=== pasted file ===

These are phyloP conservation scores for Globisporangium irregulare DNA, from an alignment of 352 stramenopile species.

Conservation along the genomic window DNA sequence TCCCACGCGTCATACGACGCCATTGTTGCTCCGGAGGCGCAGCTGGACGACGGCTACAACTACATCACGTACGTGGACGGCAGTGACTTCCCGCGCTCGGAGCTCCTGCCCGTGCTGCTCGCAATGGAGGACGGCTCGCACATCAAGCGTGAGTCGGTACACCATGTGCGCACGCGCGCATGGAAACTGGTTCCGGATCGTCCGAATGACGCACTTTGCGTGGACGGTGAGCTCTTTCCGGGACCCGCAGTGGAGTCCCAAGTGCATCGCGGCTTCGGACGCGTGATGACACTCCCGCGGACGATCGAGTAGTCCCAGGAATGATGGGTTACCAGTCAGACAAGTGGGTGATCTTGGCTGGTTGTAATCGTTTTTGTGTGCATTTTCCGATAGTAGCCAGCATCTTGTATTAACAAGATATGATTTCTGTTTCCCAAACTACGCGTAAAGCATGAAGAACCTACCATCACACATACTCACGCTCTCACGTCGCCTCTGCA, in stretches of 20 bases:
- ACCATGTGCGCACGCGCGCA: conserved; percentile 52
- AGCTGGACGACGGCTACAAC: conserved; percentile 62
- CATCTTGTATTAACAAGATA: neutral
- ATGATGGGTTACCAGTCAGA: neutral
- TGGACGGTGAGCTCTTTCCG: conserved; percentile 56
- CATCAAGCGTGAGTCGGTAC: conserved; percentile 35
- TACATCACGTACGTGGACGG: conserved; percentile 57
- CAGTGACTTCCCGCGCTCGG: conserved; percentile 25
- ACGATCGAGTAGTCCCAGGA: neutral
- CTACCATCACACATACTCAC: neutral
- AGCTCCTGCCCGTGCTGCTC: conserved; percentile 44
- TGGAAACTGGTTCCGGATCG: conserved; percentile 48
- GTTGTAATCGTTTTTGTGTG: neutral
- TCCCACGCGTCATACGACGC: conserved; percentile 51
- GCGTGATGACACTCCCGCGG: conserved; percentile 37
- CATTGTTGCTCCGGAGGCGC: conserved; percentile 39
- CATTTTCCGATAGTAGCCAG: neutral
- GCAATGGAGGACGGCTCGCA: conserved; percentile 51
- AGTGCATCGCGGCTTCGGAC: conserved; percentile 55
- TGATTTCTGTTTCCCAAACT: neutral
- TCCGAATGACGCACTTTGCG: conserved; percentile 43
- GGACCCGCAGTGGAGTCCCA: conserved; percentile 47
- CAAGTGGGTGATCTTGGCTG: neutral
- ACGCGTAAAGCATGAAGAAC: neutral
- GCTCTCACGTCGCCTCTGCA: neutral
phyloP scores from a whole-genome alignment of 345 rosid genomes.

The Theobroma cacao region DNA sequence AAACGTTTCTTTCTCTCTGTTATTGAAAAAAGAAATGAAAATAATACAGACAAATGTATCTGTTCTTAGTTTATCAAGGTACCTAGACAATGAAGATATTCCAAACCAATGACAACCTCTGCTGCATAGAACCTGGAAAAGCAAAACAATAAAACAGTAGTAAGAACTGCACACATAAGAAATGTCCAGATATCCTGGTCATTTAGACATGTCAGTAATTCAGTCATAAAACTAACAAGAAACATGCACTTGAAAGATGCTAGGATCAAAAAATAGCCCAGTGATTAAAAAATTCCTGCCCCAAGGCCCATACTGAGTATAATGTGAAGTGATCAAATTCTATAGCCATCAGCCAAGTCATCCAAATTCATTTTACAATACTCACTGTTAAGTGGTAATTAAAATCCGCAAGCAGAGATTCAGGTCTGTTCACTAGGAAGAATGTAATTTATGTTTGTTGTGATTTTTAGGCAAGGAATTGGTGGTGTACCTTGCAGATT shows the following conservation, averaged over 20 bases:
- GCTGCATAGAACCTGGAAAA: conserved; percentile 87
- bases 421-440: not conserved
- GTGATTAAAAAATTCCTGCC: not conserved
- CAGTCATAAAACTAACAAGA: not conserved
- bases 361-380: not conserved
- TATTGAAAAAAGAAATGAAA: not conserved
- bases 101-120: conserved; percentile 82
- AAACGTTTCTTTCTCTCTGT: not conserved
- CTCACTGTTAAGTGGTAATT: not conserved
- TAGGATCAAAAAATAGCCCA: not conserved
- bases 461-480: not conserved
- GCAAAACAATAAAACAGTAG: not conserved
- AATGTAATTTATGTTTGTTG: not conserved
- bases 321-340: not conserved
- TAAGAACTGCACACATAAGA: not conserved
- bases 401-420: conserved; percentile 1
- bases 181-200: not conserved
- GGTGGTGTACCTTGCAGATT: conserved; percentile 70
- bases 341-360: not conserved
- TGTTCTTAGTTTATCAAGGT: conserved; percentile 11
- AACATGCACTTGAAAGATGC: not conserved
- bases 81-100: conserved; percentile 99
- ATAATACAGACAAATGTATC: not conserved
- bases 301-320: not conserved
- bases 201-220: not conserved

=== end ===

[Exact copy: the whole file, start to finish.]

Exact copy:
These are phyloP conservation scores for Globisporangium irregulare DNA, from an alignment of 352 stramenopile species.

Conservation along the genomic window DNA sequence TCCCACGCGTCATACGACGCCATTGTTGCTCCGGAGGCGCAGCTGGACGACGGCTACAACTACATCACGTACGTGGACGGCAGTGACTTCCCGCGCTCGGAGCTCCTGCCCGTGCTGCTCGCAATGGAGGACGGCTCGCACATCAAGCGTGAGTCGGTACACCATGTGCGCACGCGCGCATGGAAACTGGTTCCGGATCGTCCGAATGACGCACTTTGCGTGGACGGTGAGCTCTTTCCGGGACCCGCAGTGGAGTCCCAAGTGCATCGCGGCTTCGGACGCGTGATGACACTCCCGCGGACGATCGAGTAGTCCCAGGAATGATGGGTTACCAGTCAGACAAGTGGGTGATCTTGGCTGGTTGTAATCGTTTTTGTGTGCATTTTCCGATAGTAGCCAGCATCTTGTATTAACAAGATATGATTTCTGTTTCCCAAACTACGCGTAAAGCATGAAGAACCTACCATCACACATACTCACGCTCTCACGTCGCCTCTGCA, in stretches of 20 bases:
- ACCATGTGCGCACGCGCGCA: conserved; percentile 52
- AGCTGGACGACGGCTACAAC: conserved; percentile 62
- CATCTTGTATTAACAAGATA: neutral
- ATGATGGGTTACCAGTCAGA: neutral
- TGGACGGTGAGCTCTTTCCG: conserved; percentile 56
- CATCAAGCGTGAGTCGGTAC: conserved; percentile 35
- TACATCACGTACGTGGACGG: conserved; percentile 57
- CAGTGACTTCCCGCGCTCGG: conserved; percentile 25
- ACGATCGAGTAGTCCCAGGA: neutral
- CTACCATCACACATACTCAC: neutral
- AGCTCCTGCCCGTGCTGCTC: conserved; percentile 44
- TGGAAACTGGTTCCGGATCG: conserved; percentile 48
- GTTGTAATCGTTTTTGTGTG: neutral
- TCCCACGCGTCATACGACGC: conserved; percentile 51
- GCGTGATGACACTCCCGCGG: conserved; percentile 37
- CATTGTTGCTCCGGAGGCGC: conserved; percentile 39
- CATTTTCCGATAGTAGCCAG: neutral
- GCAATGGAGGACGGCTCGCA: conserved; percentile 51
- AGTGCATCGCGGCTTCGGAC: conserved; percentile 55
- TGATTTCTGTTTCCCAAACT: neutral
- TCCGAATGACGCACTTTGCG: conserved; percentile 43
- GGACCCGCAGTGGAGTCCCA: conserved; percentile 47
- CAAGTGGGTGATCTTGGCTG: neutral
- ACGCGTAAAGCATGAAGAAC: neutral
- GCTCTCACGTCGCCTCTGCA: neutral
phyloP scores from a whole-genome alignment of 345 rosid genomes.

The Theobroma cacao region DNA sequence AAACGTTTCTTTCTCTCTGTTATTGAAAAAAGAAATGAAAATAATACAGACAAATGTATCTGTTCTTAGTTTATCAAGGTACCTAGACAATGAAGATATTCCAAACCAATGACAACCTCTGCTGCATAGAACCTGGAAAAGCAAAACAATAAAACAGTAGTAAGAACTGCACACATAAGAAATGTCCAGATATCCTGGTCATTTAGACATGTCAGTAATTCAGTCATAAAACTAACAAGAAACATGCACTTGAAAGATGCTAGGATCAAAAAATAGCCCAGTGATTAAAAAATTCCTGCCCCAAGGCCCATACTGAGTATAATGTGAAGTGATCAAATTCTATAGCCATCAGCCAAGTCATCCAAATTCATTTTACAATACTCACTGTTAAGTGGTAATTAAAATCCGCAAGCAGAGATTCAGGTCTGTTCACTAGGAAGAATGTAATTTATGTTTGTTGTGATTTTTAGGCAAGGAATTGGTGGTGTACCTTGCAGATT shows the following conservation, averaged over 20 bases:
- GCTGCATAGAACCTGGAAAA: conserved; percentile 87
- bases 421-440: not conserved
- GTGATTAAAAAATTCCTGCC: not conserved
- CAGTCATAAAACTAACAAGA: not conserved
- bases 361-380: not conserved
- TATTGAAAAAAGAAATGAAA: not conserved
- bases 101-120: conserved; percentile 82
- AAACGTTTCTTTCTCTCTGT: not conserved
- CTCACTGTTAAGTGGTAATT: not conserved
- TAGGATCAAAAAATAGCCCA: not conserved
- bases 461-480: not conserved
- GCAAAACAATAAAACAGTAG: not conserved
- AATGTAATTTATGTTTGTTG: not conserved
- bases 321-340: not conserved
- TAAGAACTGCACACATAAGA: not conserved
- bases 401-420: conserved; percentile 1
- bases 181-200: not conserved
- GGTGGTGTACCTTGCAGATT: conserved; percentile 70
- bases 341-360: not conserved
- TGTTCTTAGTTTATCAAGGT: conserved; percentile 11
- AACATGCACTTGAAAGATGC: not conserved
- bases 81-100: conserved; percentile 99
- ATAATACAGACAAATGTATC: not conserved
- bases 301-320: not conserved
- bases 201-220: not conserved